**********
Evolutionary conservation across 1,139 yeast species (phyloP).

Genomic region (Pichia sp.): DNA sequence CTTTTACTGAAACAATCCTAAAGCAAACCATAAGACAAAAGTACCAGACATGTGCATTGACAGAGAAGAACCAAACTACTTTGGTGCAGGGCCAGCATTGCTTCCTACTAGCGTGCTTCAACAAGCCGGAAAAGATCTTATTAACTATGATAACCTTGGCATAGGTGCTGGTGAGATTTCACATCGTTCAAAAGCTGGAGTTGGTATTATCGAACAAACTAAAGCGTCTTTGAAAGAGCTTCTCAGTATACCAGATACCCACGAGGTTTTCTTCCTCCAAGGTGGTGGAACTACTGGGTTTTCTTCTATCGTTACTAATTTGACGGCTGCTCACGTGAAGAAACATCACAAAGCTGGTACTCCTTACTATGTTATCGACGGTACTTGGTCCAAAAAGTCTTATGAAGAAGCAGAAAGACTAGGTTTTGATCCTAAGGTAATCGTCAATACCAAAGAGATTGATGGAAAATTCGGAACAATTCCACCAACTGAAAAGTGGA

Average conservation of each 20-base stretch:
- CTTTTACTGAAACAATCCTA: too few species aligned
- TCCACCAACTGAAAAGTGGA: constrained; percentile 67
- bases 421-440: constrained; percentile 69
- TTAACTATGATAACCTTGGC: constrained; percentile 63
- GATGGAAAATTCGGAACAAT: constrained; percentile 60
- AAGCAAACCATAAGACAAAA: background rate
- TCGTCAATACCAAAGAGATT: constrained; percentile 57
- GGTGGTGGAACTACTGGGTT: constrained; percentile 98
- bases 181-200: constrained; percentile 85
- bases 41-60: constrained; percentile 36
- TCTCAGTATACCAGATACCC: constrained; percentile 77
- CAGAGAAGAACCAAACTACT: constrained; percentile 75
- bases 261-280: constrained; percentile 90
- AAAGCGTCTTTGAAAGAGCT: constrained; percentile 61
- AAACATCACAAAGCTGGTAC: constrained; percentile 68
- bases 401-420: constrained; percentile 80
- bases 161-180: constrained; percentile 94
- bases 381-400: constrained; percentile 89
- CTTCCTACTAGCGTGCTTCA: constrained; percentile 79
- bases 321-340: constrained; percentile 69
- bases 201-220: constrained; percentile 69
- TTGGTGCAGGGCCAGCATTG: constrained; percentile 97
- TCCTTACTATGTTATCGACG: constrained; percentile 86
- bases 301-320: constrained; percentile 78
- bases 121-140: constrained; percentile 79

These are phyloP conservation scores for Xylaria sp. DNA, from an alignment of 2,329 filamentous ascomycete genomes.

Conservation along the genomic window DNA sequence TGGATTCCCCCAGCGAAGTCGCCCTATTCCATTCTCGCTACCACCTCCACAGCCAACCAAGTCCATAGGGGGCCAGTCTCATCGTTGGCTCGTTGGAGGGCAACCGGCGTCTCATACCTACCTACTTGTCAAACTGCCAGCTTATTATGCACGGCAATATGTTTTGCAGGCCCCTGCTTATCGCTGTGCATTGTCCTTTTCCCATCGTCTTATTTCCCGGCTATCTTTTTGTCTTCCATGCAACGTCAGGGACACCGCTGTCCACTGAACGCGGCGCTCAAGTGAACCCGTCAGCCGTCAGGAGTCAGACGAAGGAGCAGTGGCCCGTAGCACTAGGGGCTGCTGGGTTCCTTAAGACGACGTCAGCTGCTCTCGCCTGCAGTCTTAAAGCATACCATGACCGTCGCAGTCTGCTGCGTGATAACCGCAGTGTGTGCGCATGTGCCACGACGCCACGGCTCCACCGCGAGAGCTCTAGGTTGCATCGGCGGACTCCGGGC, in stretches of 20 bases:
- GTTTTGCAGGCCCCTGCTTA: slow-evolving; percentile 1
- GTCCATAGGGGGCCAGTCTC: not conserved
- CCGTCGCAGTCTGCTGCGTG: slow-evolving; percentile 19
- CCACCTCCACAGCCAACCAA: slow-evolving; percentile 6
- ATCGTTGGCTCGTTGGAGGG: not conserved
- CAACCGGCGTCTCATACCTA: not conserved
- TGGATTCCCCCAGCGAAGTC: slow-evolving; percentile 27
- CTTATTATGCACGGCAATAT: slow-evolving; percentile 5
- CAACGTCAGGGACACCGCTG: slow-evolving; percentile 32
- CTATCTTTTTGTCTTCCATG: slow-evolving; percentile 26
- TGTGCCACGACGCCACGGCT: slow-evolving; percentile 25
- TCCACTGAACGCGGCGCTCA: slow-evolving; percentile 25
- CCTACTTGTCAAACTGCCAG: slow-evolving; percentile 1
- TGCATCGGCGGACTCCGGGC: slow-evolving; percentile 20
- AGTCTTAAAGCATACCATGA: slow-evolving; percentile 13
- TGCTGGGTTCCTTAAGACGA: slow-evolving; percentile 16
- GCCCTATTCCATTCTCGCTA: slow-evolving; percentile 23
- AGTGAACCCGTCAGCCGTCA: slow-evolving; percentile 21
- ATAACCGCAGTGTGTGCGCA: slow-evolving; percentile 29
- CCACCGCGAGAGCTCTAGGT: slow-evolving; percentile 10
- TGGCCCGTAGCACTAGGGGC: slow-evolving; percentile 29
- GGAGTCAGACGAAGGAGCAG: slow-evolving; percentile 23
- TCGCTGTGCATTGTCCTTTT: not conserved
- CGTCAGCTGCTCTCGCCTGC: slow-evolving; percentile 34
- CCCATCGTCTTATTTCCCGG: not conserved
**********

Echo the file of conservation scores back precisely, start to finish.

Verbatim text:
Evolutionary conservation across 1,139 yeast species (phyloP).

Genomic region (Pichia sp.): DNA sequence CTTTTACTGAAACAATCCTAAAGCAAACCATAAGACAAAAGTACCAGACATGTGCATTGACAGAGAAGAACCAAACTACTTTGGTGCAGGGCCAGCATTGCTTCCTACTAGCGTGCTTCAACAAGCCGGAAAAGATCTTATTAACTATGATAACCTTGGCATAGGTGCTGGTGAGATTTCACATCGTTCAAAAGCTGGAGTTGGTATTATCGAACAAACTAAAGCGTCTTTGAAAGAGCTTCTCAGTATACCAGATACCCACGAGGTTTTCTTCCTCCAAGGTGGTGGAACTACTGGGTTTTCTTCTATCGTTACTAATTTGACGGCTGCTCACGTGAAGAAACATCACAAAGCTGGTACTCCTTACTATGTTATCGACGGTACTTGGTCCAAAAAGTCTTATGAAGAAGCAGAAAGACTAGGTTTTGATCCTAAGGTAATCGTCAATACCAAAGAGATTGATGGAAAATTCGGAACAATTCCACCAACTGAAAAGTGGA

Average conservation of each 20-base stretch:
- CTTTTACTGAAACAATCCTA: too few species aligned
- TCCACCAACTGAAAAGTGGA: constrained; percentile 67
- bases 421-440: constrained; percentile 69
- TTAACTATGATAACCTTGGC: constrained; percentile 63
- GATGGAAAATTCGGAACAAT: constrained; percentile 60
- AAGCAAACCATAAGACAAAA: background rate
- TCGTCAATACCAAAGAGATT: constrained; percentile 57
- GGTGGTGGAACTACTGGGTT: constrained; percentile 98
- bases 181-200: constrained; percentile 85
- bases 41-60: constrained; percentile 36
- TCTCAGTATACCAGATACCC: constrained; percentile 77
- CAGAGAAGAACCAAACTACT: constrained; percentile 75
- bases 261-280: constrained; percentile 90
- AAAGCGTCTTTGAAAGAGCT: constrained; percentile 61
- AAACATCACAAAGCTGGTAC: constrained; percentile 68
- bases 401-420: constrained; percentile 80
- bases 161-180: constrained; percentile 94
- bases 381-400: constrained; percentile 89
- CTTCCTACTAGCGTGCTTCA: constrained; percentile 79
- bases 321-340: constrained; percentile 69
- bases 201-220: constrained; percentile 69
- TTGGTGCAGGGCCAGCATTG: constrained; percentile 97
- TCCTTACTATGTTATCGACG: constrained; percentile 86
- bases 301-320: constrained; percentile 78
- bases 121-140: constrained; percentile 79

These are phyloP conservation scores for Xylaria sp. DNA, from an alignment of 2,329 filamentous ascomycete genomes.

Conservation along the genomic window DNA sequence TGGATTCCCCCAGCGAAGTCGCCCTATTCCATTCTCGCTACCACCTCCACAGCCAACCAAGTCCATAGGGGGCCAGTCTCATCGTTGGCTCGTTGGAGGGCAACCGGCGTCTCATACCTACCTACTTGTCAAACTGCCAGCTTATTATGCACGGCAATATGTTTTGCAGGCCCCTGCTTATCGCTGTGCATTGTCCTTTTCCCATCGTCTTATTTCCCGGCTATCTTTTTGTCTTCCATGCAACGTCAGGGACACCGCTGTCCACTGAACGCGGCGCTCAAGTGAACCCGTCAGCCGTCAGGAGTCAGACGAAGGAGCAGTGGCCCGTAGCACTAGGGGCTGCTGGGTTCCTTAAGACGACGTCAGCTGCTCTCGCCTGCAGTCTTAAAGCATACCATGACCGTCGCAGTCTGCTGCGTGATAACCGCAGTGTGTGCGCATGTGCCACGACGCCACGGCTCCACCGCGAGAGCTCTAGGTTGCATCGGCGGACTCCGGGC, in stretches of 20 bases:
- GTTTTGCAGGCCCCTGCTTA: slow-evolving; percentile 1
- GTCCATAGGGGGCCAGTCTC: not conserved
- CCGTCGCAGTCTGCTGCGTG: slow-evolving; percentile 19
- CCACCTCCACAGCCAACCAA: slow-evolving; percentile 6
- ATCGTTGGCTCGTTGGAGGG: not conserved
- CAACCGGCGTCTCATACCTA: not conserved
- TGGATTCCCCCAGCGAAGTC: slow-evolving; percentile 27
- CTTATTATGCACGGCAATAT: slow-evolving; percentile 5
- CAACGTCAGGGACACCGCTG: slow-evolving; percentile 32
- CTATCTTTTTGTCTTCCATG: slow-evolving; percentile 26
- TGTGCCACGACGCCACGGCT: slow-evolving; percentile 25
- TCCACTGAACGCGGCGCTCA: slow-evolving; percentile 25
- CCTACTTGTCAAACTGCCAG: slow-evolving; percentile 1
- TGCATCGGCGGACTCCGGGC: slow-evolving; percentile 20
- AGTCTTAAAGCATACCATGA: slow-evolving; percentile 13
- TGCTGGGTTCCTTAAGACGA: slow-evolving; percentile 16
- GCCCTATTCCATTCTCGCTA: slow-evolving; percentile 23
- AGTGAACCCGTCAGCCGTCA: slow-evolving; percentile 21
- ATAACCGCAGTGTGTGCGCA: slow-evolving; percentile 29
- CCACCGCGAGAGCTCTAGGT: slow-evolving; percentile 10
- TGGCCCGTAGCACTAGGGGC: slow-evolving; percentile 29
- GGAGTCAGACGAAGGAGCAG: slow-evolving; percentile 23
- TCGCTGTGCATTGTCCTTTT: not conserved
- CGTCAGCTGCTCTCGCCTGC: slow-evolving; percentile 34
- CCCATCGTCTTATTTCCCGG: not conserved